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Businesses wanting to cash in on the trends of artificial intelligence and cognitive computing need to give their plans a reality check before launching lengthy, and potentially expensive, projects.
"A lot of people are looking at cognitive computing as a bright, shining object that you can apply to anything, and problems will go away," said Hadley Reynolds, managing director and co-founder of the Cognitive Computing Consortium, in a presentation at the TDWI Accelerate conference in Boston. "But what we hear daily is that, if you don't have a very good idea of what you're trying to accomplish with cognitive projects, whatever efforts you make are likely to end in failure."
Since the twin concepts of cognitive computing and AI burst onto the scene a year or so ago, there has been no shortage of people arguing that the technologies will revolutionize business. Then, there followed a backlash of people saying cognitive computing systems are pure hype. But the truth is likely somewhere in the middle.
Cognitive computing systems still lacking
For Reynolds, the advances made by self-driving cars in the last couple of years are a case in point. Autonomous vehicles have undeniably come a long way in a very short period of time. They are now capable of traversing streets much more competently than ever before. They are also still not ready to replace human drivers on the road.
So, in this period where AI may not quite be ready for prime time, but is still, nonetheless, capable of delivering limited benefits, Reynolds recommended businesses be very selective about where they apply the technology, and think really hard about what they hope to get out of it.
According to Reynolds, cognitive computing systems are currently most effective as assistants; more intelligence augmentation than artificial intelligence. Things like chatbots and smart assistants have proven to be fairly effective. Point projects like these are a good place for enterprises to start, rather than with business-wide initiatives.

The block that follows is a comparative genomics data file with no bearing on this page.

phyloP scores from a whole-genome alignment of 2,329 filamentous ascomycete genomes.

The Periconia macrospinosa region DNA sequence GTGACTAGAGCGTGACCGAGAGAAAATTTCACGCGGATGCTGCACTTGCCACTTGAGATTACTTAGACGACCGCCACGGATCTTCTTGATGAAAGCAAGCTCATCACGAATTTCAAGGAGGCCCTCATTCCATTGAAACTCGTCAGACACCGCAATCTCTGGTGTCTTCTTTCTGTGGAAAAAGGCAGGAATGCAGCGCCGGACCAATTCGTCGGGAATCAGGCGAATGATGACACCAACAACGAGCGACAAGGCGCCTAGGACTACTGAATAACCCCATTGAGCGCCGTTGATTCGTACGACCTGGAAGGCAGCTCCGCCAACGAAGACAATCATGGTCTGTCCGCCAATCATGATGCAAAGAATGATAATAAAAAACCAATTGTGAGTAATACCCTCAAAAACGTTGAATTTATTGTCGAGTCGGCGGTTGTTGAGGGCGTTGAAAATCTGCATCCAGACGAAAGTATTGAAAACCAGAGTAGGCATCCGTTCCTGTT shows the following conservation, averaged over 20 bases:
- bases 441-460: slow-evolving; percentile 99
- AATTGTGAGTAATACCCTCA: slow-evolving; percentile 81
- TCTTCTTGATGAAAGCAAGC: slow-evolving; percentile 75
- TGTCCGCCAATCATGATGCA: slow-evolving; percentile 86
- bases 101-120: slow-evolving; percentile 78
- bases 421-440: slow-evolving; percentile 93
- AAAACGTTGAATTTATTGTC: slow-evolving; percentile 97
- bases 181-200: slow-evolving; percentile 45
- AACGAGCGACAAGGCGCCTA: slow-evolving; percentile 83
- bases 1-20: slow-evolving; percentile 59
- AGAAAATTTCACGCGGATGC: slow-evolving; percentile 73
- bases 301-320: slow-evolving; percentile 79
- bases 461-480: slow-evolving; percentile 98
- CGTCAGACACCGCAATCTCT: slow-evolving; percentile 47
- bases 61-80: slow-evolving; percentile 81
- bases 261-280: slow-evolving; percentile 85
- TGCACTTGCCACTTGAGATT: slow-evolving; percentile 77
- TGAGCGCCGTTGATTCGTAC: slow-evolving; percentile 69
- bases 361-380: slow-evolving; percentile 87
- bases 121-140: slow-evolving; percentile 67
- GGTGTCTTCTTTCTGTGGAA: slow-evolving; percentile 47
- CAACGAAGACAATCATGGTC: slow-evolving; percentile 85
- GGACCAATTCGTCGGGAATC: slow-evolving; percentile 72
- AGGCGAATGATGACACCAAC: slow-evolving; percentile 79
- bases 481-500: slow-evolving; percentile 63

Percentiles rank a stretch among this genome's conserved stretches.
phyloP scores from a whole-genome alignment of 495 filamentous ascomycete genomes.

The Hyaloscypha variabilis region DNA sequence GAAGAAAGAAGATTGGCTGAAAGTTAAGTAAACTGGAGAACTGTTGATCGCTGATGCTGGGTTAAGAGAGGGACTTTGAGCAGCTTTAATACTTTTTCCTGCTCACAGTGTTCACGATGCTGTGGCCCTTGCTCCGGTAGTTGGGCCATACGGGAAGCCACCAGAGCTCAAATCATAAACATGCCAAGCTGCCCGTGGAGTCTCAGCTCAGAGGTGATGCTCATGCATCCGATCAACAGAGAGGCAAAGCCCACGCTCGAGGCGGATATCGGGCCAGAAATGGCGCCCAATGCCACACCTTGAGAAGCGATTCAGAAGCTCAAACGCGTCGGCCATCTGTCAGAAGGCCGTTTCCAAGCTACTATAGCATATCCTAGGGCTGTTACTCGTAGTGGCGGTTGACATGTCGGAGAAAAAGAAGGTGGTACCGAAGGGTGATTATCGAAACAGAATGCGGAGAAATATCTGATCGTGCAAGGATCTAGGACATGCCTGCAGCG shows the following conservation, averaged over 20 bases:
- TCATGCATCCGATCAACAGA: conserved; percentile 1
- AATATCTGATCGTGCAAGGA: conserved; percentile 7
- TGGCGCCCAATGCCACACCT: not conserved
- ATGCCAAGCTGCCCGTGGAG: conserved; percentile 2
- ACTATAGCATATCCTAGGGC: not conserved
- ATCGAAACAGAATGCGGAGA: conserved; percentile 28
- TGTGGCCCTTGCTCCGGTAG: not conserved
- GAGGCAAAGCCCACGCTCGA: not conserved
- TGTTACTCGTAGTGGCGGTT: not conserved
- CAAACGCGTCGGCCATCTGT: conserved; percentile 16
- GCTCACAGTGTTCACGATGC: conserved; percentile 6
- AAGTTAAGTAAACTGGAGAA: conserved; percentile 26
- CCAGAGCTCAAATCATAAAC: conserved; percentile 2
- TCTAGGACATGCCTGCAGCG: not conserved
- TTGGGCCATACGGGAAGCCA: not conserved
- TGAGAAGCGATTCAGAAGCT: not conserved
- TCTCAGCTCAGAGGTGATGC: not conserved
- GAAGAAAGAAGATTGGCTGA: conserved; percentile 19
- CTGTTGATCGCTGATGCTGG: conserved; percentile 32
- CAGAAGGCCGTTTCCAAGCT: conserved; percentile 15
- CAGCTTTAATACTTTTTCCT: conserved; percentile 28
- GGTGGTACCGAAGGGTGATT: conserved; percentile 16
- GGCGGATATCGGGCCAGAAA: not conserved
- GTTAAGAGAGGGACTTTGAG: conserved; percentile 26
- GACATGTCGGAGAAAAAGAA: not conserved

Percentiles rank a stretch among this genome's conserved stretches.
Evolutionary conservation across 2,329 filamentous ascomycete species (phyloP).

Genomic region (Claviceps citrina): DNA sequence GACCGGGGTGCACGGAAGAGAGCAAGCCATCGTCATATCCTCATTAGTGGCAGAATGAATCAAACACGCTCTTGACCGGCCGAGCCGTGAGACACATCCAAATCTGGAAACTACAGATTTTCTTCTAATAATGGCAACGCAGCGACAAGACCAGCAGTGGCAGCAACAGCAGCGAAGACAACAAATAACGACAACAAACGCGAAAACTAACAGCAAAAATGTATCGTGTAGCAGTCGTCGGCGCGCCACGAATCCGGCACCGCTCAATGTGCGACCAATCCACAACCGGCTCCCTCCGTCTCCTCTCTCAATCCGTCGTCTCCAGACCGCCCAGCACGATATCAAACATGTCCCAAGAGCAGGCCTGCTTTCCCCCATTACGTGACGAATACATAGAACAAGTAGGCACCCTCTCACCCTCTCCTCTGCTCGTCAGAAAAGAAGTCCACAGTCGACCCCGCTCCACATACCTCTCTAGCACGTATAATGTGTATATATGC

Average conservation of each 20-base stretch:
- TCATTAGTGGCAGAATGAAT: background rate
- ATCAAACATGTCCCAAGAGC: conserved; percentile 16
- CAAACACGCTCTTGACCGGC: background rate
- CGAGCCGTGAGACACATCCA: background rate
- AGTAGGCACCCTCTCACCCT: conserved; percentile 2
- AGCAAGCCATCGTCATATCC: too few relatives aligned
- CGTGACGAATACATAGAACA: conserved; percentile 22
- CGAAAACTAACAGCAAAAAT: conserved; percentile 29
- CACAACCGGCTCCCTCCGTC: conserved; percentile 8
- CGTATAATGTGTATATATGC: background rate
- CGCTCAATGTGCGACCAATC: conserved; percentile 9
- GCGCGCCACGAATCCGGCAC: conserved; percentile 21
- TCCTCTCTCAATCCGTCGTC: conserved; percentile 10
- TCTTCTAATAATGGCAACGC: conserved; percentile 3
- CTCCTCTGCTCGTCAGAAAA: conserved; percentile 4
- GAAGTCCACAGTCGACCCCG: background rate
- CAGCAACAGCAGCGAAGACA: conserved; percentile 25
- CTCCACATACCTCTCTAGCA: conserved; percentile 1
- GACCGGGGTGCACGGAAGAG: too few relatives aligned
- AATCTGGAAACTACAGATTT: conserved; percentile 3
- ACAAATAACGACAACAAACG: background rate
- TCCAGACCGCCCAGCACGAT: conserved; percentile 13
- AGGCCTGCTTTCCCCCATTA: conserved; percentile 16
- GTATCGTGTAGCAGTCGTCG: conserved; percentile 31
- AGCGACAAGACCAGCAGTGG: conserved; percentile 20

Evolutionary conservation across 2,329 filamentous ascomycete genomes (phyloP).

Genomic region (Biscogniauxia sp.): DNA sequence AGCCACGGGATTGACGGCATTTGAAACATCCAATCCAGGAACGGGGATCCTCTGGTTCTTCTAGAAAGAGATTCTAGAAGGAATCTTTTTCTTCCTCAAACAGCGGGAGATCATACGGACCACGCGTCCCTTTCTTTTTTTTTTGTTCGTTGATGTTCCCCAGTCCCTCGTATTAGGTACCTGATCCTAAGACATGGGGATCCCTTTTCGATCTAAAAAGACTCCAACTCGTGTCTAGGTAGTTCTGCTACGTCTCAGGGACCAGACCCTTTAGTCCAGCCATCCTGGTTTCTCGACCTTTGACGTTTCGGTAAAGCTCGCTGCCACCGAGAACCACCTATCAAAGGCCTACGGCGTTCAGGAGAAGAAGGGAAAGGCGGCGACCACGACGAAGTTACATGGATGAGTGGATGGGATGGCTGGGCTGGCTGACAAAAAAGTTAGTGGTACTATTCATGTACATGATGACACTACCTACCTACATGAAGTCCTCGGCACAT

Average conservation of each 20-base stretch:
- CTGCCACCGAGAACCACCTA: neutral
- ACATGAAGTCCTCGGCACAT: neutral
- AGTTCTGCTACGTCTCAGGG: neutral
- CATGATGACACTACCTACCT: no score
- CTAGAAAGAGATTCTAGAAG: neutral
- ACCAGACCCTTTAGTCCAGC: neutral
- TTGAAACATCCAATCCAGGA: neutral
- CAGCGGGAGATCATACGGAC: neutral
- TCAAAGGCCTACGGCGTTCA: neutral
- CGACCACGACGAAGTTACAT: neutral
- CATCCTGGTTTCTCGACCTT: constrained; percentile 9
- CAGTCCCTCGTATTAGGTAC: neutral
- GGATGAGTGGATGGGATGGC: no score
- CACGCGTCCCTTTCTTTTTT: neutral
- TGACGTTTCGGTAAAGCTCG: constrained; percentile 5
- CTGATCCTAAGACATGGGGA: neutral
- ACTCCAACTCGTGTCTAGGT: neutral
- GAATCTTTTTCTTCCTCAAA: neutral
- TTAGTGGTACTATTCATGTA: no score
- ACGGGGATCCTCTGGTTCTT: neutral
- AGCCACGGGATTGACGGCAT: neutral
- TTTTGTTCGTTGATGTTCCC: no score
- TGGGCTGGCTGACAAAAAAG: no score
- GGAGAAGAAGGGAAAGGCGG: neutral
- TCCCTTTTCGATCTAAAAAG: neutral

Be aware of cognitive computing's nature
Enterprises also need to be aware of the nature of the benefits of cognitive computing.
At the conference, Diego Klabjan, a professor at Northwestern University, whose research projects involve developing cognitive systems for enterprises, described a project he recently worked on for a large retailer. The point was to improve forecasting of product sales. Since the retailer had hundreds of thousands of products in its catalog, it was a complex problem that was a good fit for cognitive computing systems.
Klabjan and his team developed deep learning models to improve sales forecasts for each product. Ultimately, it worked: The team was able to improve predictions for 78% of the products in the catalog. But what's important to point out, Klabjan said, is that the magnitude of the forecasting improvement for each individual product was relatively minor. Deep learning, in this case, resulted in broad, but somewhat shallow, gains.
However, the benefits of the project were not limited to forecasts. Klabjan said that, compared with traditional machine learning projects, this one was less time-consuming. Typically, in machine learning, data scientists have to spend a lot of time selecting features they think are relevant to the problem. They'll test their models, and consult with business experts before further refining the data elements included in the model until they eventually get something that works.
Deep learning: Don't expect miracles
Deep learning, on the other hand, is much more automated. Once you have your data, and have selected the type of model you want to run, you basically just hit go, and come back when the machine has done its work.
"Don't expect deep learning to perform miracles," Klabjan said. "If you're already doing sophisticated machine learning, deep learning will give you a slight improvement. But the real benefit is you don't have data scientists spending hours on feature selection."
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